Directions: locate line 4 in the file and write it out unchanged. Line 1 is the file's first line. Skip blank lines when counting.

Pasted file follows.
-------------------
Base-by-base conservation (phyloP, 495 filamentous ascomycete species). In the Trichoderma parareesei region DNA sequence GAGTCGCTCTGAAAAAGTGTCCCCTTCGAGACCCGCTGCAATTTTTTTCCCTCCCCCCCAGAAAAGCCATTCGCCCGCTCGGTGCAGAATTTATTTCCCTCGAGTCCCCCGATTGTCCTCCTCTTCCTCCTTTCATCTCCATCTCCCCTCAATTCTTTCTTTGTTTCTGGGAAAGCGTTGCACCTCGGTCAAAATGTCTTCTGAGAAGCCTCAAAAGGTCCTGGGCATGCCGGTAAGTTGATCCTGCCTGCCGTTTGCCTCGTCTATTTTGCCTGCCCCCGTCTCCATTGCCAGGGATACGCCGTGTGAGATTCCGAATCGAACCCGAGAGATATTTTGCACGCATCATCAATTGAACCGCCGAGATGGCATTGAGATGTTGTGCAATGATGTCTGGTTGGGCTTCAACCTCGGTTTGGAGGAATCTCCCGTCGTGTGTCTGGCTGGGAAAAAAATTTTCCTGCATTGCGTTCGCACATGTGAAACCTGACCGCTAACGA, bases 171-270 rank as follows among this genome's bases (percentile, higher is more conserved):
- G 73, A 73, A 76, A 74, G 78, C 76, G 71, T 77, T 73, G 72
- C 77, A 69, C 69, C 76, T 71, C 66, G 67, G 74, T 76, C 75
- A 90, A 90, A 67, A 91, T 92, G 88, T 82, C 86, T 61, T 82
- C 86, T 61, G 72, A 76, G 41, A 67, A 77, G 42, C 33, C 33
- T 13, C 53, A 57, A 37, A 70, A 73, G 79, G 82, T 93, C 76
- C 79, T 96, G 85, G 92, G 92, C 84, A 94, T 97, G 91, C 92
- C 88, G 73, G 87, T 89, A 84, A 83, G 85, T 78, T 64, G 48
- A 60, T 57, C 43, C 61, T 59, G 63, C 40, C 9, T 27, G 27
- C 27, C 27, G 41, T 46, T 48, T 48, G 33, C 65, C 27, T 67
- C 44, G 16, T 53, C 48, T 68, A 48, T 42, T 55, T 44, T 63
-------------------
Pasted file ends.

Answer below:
- A 90, A 90, A 67, A 91, T 92, G 88, T 82, C 86, T 61, T 82